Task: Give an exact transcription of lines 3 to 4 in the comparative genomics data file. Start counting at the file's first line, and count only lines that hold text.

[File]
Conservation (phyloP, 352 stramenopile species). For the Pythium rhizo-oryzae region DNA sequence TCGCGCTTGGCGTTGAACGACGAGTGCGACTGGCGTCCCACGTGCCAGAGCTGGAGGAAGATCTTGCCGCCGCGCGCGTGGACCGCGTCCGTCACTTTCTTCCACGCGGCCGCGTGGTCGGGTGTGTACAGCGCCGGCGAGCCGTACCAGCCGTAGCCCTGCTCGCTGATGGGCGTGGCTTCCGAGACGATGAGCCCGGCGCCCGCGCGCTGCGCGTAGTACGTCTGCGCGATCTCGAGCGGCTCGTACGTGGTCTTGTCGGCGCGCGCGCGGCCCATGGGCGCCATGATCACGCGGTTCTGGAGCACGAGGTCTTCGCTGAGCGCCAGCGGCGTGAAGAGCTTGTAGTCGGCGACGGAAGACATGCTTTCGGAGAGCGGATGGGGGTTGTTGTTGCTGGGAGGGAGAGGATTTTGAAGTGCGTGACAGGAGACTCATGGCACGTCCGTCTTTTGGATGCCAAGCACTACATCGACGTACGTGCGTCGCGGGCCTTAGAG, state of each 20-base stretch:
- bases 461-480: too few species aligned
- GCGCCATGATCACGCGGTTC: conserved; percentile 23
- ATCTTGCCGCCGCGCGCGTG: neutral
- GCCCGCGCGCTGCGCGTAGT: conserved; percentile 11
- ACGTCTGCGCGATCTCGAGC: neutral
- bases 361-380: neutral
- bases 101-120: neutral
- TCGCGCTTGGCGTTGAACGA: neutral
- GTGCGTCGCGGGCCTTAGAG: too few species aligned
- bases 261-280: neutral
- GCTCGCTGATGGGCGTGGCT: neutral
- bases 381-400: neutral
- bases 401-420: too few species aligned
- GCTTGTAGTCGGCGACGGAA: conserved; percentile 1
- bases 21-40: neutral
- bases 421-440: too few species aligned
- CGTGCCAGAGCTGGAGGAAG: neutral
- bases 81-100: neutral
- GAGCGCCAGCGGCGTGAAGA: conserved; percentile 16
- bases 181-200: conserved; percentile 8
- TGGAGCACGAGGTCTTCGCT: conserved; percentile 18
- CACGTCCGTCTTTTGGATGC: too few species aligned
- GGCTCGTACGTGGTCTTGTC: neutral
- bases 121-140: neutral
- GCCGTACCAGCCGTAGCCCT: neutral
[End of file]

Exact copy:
- GCGCCATGATCACGCGGTTC: conserved; percentile 23
- ATCTTGCCGCCGCGCGCGTG: neutral